You all remember part 1...need I recap on the mess?
Why these posts on my kitchen?
My sister, Carolyn, called and asked me one day, "What do you do with all the little baggies that you get from the bulk section of the health food store?"
I had nothing helpful to say.
My response should have been something like this, "Well, I just have a million little flimsy baggies all over my kitchen and randomly placed in my deep freezer. They all tear and make messes and I have no idea how much of each item I have or which foods I need to buy more of."
"Searching for, and then opening and closing a million little flimsy baggies with the twisty ties doubles the time that it takes for me to make a simple meal. Not being able to take inventory of my dry goods messes up my grocery lists and makes it harder to meal plan."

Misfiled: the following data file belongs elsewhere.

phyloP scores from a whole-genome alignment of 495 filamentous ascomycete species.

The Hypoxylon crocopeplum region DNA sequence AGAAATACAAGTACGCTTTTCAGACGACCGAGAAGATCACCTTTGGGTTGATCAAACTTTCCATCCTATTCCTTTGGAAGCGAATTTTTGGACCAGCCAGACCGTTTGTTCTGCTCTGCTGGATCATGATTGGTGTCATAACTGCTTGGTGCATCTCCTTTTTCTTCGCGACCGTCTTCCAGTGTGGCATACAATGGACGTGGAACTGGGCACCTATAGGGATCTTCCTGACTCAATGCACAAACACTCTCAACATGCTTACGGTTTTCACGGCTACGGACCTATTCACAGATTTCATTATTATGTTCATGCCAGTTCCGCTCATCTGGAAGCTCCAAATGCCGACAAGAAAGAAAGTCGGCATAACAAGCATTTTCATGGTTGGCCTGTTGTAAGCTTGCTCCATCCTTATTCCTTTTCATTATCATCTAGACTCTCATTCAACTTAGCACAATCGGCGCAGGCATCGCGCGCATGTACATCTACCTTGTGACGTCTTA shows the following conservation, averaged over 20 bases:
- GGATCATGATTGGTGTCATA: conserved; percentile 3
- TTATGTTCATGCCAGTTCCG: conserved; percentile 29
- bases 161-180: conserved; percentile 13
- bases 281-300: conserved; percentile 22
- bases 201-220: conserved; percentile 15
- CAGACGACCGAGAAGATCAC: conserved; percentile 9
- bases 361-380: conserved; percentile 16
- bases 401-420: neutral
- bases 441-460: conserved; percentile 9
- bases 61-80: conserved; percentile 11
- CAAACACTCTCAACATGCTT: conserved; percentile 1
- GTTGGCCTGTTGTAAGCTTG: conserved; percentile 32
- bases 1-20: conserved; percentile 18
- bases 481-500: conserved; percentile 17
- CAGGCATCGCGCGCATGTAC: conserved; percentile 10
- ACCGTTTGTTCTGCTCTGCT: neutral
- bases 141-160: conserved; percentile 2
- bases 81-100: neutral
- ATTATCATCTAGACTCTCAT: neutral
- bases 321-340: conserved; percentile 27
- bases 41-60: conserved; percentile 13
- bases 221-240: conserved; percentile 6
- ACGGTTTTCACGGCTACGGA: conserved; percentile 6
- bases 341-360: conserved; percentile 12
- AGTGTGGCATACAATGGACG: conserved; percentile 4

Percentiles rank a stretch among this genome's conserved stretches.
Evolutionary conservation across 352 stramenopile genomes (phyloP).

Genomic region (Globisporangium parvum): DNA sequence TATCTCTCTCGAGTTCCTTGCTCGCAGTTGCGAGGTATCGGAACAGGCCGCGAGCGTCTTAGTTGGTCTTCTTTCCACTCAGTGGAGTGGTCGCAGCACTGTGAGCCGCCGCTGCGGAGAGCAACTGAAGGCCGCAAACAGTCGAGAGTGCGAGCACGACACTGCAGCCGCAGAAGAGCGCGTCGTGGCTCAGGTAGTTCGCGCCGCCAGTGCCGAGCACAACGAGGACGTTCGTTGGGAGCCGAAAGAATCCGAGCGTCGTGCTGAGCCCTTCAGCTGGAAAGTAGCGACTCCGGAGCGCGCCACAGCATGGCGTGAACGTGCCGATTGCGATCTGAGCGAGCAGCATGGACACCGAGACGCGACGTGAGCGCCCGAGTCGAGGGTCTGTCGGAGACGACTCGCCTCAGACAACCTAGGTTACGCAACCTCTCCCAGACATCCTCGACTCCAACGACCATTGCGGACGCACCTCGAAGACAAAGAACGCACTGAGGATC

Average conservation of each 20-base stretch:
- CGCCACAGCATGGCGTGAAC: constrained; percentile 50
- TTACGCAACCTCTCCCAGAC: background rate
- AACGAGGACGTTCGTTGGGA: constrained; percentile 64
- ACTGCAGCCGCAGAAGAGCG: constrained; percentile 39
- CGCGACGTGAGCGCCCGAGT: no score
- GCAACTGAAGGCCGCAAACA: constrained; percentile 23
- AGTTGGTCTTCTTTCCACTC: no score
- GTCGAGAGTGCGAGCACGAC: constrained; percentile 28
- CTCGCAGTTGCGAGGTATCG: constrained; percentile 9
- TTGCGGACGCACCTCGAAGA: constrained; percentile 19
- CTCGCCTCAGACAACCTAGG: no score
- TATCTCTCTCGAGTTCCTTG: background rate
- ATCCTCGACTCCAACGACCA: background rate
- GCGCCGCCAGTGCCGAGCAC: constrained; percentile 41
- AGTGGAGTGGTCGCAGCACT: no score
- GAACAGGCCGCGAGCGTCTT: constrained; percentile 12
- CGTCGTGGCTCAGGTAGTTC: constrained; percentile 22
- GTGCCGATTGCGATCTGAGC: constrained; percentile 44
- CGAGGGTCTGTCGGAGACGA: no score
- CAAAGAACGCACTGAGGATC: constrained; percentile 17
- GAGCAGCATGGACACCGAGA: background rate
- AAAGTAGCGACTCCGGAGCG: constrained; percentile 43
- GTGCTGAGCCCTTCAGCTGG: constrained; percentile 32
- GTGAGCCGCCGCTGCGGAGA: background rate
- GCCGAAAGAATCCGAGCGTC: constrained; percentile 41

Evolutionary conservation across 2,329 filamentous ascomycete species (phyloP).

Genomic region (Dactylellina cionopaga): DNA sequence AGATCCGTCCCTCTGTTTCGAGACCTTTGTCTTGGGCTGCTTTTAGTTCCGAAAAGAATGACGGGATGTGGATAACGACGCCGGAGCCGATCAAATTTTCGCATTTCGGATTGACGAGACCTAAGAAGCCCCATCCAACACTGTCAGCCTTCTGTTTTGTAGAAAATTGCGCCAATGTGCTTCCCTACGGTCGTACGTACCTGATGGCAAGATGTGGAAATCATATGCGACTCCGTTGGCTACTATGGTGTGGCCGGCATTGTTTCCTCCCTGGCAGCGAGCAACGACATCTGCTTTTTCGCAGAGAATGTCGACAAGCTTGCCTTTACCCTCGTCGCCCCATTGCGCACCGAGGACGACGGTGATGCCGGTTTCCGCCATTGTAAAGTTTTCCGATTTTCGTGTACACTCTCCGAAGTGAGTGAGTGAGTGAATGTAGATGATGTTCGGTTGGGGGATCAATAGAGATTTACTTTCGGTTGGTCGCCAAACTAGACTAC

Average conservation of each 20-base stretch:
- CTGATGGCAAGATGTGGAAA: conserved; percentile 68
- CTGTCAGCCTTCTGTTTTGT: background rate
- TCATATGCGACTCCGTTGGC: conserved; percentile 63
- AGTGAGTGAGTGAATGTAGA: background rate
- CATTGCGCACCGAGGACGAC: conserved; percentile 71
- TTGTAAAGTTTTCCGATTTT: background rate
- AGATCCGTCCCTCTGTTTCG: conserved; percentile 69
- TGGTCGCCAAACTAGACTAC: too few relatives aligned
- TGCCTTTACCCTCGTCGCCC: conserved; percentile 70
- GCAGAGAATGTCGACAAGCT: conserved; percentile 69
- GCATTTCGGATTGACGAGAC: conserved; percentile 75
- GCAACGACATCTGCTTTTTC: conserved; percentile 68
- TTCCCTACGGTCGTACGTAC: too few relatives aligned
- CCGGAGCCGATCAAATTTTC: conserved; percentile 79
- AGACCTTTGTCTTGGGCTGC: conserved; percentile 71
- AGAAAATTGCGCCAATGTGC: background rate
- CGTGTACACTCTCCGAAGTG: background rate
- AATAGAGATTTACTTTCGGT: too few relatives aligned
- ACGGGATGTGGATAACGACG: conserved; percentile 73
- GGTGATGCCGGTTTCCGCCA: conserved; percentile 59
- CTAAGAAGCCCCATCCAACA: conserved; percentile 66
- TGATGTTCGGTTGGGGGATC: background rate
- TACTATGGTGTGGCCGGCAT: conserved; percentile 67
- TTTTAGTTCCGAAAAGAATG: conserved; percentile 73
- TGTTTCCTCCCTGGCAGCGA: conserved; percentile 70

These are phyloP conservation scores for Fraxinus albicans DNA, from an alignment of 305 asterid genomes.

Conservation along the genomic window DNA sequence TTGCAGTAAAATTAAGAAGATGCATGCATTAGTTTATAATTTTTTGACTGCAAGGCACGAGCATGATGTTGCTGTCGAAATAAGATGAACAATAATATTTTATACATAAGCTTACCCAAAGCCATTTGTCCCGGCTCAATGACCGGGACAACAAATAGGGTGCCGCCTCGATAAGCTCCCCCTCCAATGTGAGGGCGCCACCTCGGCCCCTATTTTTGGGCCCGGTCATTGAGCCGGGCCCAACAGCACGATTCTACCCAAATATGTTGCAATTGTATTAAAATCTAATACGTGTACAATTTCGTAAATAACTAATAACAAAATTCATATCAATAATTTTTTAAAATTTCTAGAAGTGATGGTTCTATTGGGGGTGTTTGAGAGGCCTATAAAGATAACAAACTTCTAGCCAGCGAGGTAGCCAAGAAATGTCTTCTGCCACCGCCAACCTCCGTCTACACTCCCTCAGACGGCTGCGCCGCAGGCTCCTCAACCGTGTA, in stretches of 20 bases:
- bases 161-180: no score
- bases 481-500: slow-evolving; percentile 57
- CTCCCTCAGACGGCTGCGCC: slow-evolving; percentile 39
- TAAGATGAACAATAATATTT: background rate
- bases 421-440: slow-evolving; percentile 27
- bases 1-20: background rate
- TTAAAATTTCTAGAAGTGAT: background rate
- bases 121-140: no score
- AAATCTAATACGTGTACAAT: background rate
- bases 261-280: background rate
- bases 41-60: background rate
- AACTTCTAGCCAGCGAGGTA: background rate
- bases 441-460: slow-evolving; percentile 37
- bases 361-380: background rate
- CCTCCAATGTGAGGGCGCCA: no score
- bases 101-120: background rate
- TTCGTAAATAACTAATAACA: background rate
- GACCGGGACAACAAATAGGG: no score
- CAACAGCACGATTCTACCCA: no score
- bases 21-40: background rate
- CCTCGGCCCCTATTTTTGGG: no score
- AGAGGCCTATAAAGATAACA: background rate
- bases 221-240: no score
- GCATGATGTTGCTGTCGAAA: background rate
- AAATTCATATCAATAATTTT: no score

I am not the only one with dysfunctional spaces in my kitchen. Frustrating as it is, sometimes we simply don't know how to make the mess go away.
I would like to show you the process that I went through and hopefully it will spur on some creativity in your life.
1.) DETERMINE YOUR CONTAINERS
Shop around. I looked at Costco, Target, Amazon.com, at www.thecontainerstore.com.
I finally decided on OXO Pop air tight containers. I knew they were what I wanted. I was having a hard time swallowing the price! So I kept delaying and shopping out the price, which of course delayed my kitchen makeover. But it ended up paying off! Check these out!
$30 a box!!! I was just meandering around Costco, and in the kitchen/housewares section their was my magical box of OXO Pops!
At Target and on Amazon.com a box like this costs $50.
Overall, purchasing these on sale at Costco saved me $120 (I bought 6 total). So, moral of the story is, find what you want. Don't just buy something that is cheap, buy something that you will actually use. Search out the price, try to buy it on sale.
Things to consider on your containers:
* Do they maximize the space you have? Top to bottom, side-to-side?
* Are they user-friendly? Easy open lids (not too easy if you have kids!) and accessible?